In order to change this state of affairs, this series relies on ethnographical and historical work that shows that in various rural areas of Mexico the rupture between a supposedly “governable” country and one plagued with criminal violence does not make sense.

History and ethnography are key tools to further the debate, which, at present, seems to be dominated by analyses arguing that the causes for violence are easy to identify. We are highly skeptical of any analysis according to which violence can be understood by pointing to its results – characteristically, the control of a plaza or a drug route – that people can obtain solely by resorting to coercion. Such analyses forget that violence is part of social processes, with a defined timeframe. They dismiss the fact that the motives for acts of violence do not necessarily determine their results, and determine even less the way they are interpreted. Similarly, even if we were to admit that violence is produced by rational individuals who pursue specific interests, we would have to add that said interests are defined by historical and cultural backgrounds that need accounting for.



Mexico & Central America Program?

Press inquiries and information about this series?


Please reach out to us at: 


Noria research logo noit simple

Mexico & Central America

Mexico & Central America

Mexico & Central America


In the past 20 years, and in parallel to rising homicide rates in the region, we have witnessed an explosion in writing on violence in Mexico & Central America. Yet, a large proportion of this academic, journalistic and ‘expert’ work, as well as national and regional security policies, are characterized by the distance – both physical and analytical – that they maintain from the local realities that affect the region.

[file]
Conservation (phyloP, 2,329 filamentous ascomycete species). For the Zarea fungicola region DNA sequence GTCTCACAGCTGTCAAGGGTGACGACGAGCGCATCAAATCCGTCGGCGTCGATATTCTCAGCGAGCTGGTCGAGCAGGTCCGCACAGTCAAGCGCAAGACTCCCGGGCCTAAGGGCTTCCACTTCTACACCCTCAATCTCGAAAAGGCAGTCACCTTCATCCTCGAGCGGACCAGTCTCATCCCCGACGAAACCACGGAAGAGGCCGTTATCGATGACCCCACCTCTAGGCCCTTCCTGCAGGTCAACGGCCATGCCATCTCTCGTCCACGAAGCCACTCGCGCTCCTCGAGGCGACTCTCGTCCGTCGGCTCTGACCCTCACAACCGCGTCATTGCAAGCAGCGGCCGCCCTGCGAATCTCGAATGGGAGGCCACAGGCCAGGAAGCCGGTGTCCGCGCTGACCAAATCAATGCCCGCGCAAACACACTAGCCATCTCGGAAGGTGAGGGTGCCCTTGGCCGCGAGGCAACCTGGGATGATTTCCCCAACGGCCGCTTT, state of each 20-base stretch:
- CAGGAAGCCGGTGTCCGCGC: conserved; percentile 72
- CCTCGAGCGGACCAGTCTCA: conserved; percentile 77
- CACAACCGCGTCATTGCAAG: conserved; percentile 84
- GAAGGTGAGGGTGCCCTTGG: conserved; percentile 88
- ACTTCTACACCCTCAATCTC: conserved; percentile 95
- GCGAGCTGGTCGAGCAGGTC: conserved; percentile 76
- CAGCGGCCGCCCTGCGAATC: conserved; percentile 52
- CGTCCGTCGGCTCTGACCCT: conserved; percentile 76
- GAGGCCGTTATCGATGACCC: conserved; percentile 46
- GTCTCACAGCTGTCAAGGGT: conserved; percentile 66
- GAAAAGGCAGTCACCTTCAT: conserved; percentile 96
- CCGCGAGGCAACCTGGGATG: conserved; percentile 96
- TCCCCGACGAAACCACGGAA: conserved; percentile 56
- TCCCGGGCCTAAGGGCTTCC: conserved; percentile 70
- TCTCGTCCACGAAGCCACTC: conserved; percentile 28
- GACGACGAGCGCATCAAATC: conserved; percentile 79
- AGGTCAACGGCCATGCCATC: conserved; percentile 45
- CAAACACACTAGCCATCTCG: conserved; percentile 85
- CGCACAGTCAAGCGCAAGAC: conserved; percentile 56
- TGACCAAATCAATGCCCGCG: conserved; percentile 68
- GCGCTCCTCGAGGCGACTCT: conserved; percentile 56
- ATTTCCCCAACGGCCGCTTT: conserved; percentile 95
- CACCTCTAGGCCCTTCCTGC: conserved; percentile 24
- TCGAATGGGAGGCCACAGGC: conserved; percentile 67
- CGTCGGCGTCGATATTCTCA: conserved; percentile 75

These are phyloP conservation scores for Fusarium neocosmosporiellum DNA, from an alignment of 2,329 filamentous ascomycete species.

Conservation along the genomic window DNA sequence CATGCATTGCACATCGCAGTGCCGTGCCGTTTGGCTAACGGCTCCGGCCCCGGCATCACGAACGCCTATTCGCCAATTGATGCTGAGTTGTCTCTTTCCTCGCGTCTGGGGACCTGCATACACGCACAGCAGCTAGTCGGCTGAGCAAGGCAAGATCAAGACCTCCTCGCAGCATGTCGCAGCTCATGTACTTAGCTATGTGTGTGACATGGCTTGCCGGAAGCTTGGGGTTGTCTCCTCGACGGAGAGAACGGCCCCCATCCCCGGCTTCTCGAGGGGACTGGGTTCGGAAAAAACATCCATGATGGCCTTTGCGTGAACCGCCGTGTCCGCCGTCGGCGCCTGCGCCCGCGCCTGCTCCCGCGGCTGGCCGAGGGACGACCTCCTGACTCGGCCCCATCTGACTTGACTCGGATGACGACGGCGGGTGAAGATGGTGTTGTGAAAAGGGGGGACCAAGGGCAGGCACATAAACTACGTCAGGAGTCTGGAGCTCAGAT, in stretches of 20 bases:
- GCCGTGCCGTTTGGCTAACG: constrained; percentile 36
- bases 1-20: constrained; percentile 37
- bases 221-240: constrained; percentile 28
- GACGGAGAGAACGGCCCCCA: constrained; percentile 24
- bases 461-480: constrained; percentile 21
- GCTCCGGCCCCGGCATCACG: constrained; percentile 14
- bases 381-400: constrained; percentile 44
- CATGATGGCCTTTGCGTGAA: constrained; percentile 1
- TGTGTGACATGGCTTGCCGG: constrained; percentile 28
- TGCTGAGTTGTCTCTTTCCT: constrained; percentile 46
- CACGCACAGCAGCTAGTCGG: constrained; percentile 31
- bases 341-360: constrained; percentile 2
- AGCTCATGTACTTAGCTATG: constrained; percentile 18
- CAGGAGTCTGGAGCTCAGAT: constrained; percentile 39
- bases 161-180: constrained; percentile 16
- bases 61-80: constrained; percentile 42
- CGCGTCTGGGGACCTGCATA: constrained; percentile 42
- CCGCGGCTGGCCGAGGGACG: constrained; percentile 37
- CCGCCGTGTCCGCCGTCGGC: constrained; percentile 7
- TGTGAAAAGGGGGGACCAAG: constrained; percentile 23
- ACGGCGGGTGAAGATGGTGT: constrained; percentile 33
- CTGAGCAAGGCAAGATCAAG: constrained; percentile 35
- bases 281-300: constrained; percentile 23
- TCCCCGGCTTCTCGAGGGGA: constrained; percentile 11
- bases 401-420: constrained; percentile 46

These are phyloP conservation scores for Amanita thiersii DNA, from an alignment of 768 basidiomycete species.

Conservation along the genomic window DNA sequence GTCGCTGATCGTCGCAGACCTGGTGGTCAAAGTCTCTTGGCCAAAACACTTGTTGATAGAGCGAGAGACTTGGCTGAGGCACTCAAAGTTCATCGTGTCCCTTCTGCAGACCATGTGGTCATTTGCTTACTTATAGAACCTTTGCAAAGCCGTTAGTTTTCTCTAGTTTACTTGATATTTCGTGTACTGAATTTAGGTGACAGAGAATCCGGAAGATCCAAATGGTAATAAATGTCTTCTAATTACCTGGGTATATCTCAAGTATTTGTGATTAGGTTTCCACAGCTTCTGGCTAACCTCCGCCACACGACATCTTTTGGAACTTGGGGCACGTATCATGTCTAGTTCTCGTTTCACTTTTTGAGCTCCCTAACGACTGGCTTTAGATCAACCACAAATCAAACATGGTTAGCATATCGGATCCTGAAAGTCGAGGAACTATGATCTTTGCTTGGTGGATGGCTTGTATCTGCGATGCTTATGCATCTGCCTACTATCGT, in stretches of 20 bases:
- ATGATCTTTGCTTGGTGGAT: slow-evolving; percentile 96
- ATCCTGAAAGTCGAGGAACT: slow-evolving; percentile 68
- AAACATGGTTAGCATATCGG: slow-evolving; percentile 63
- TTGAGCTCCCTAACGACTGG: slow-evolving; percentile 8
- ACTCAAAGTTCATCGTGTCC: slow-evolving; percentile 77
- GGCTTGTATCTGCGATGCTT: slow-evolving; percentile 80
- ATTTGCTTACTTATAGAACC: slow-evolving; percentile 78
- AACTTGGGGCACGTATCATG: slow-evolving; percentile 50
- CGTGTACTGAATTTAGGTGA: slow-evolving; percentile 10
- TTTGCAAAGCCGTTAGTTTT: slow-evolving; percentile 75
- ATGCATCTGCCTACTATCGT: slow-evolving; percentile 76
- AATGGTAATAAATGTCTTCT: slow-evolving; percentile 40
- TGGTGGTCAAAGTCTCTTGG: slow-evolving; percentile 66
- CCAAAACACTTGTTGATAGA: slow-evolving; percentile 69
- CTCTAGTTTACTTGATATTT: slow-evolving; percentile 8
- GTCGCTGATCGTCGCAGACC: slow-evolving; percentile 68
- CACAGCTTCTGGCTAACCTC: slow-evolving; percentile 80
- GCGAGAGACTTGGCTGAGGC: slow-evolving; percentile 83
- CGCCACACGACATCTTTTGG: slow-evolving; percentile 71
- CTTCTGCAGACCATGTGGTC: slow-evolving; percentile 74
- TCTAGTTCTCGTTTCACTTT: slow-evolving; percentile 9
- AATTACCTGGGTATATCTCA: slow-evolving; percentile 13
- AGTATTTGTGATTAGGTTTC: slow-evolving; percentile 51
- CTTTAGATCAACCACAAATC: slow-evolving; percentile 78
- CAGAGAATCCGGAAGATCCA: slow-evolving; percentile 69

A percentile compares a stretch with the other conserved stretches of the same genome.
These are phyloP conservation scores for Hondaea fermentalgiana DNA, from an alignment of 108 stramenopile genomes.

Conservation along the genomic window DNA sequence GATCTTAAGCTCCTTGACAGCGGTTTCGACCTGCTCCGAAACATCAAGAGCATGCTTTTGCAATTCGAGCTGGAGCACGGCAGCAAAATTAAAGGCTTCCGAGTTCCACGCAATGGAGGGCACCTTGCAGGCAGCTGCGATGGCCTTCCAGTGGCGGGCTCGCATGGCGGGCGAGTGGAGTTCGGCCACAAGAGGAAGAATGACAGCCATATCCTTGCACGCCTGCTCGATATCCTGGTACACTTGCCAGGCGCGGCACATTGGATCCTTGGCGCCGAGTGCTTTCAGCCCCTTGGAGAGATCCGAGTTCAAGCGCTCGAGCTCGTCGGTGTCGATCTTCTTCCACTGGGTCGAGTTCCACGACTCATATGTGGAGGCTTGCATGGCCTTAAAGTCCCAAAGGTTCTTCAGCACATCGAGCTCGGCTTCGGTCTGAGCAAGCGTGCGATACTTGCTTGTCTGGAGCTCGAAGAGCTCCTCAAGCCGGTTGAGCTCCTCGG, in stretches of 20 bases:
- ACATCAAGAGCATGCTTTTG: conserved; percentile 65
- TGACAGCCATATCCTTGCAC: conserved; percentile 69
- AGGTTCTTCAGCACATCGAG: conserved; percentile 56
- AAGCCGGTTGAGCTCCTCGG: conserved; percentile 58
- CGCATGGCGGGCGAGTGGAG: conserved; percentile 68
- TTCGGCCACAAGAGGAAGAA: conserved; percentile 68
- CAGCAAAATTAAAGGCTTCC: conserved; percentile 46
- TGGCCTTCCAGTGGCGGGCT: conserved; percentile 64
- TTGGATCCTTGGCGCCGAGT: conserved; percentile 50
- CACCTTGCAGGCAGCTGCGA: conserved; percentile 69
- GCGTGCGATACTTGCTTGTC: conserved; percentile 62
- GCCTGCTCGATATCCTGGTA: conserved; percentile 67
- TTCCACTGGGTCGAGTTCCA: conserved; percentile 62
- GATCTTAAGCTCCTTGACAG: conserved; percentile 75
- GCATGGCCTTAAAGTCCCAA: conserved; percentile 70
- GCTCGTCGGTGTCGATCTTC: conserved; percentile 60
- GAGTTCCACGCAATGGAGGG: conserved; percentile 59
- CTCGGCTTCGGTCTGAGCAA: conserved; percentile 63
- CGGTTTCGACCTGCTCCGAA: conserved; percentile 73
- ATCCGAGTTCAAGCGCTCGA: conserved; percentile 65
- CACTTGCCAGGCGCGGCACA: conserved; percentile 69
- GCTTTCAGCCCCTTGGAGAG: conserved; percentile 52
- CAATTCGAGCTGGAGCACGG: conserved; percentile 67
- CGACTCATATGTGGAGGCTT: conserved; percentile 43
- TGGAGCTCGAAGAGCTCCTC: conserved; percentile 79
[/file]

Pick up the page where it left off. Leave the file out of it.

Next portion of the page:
Because of this distance, as well as a strong normative stance on ‘criminal violence’, one can observe a lack of understanding around the local dynamics of security, governance and (dis)order.

A Call for Local Understanding
of Violence in Mexico
& Central America

Read our MXAC Editorial Guidelines


The Mexico Opium Project​

Elections and Violence in Mexico

Violence Takes

Migration in
Central America​

Podcast series

Conversations on Gender, Geography, and Violence against Women in Mexico & Central America


No event found!


The Mexico & Central America Program publishes original material on our website, as well as on a dedicated Blog Space on Animal Político.

Noria’s initiative aims to support qualitative research that enables a better understanding of the dynamics of violence in Mexico and Central America.

This effort is coordinated by a independent Editorial Board:

Dr. Cecilia Farfán-Mendez (Program Chief Editor)
Dr. María Martinez Trujillo (Animal Político Blog Editor)
Dr. Carlos Pérez Ricart
Dr. Nathaniel Morris

Our Editorial Board continuously receives proposals, written in English or Spanish, for publication on our website or our blog.

Discover our Blog on Animal Político


Extortion and Forced Displacement in Guatemala

9 December 2022

Introduction Inésused to work in a special unit of the…

Read More

Nicaragua’s Exiles: Statistics and Personal Tragedies

9 December 2022

The repression with which the government of Daniel Ortega dismantled…

Read More

No translation

8 November 2022

The translated version of this article is not yet available…

Read More

Forced Migration and the Politics of Violence in El Salvador

29 October 2022

In June 2022 more than fifty migrants from Mexico and…

Read More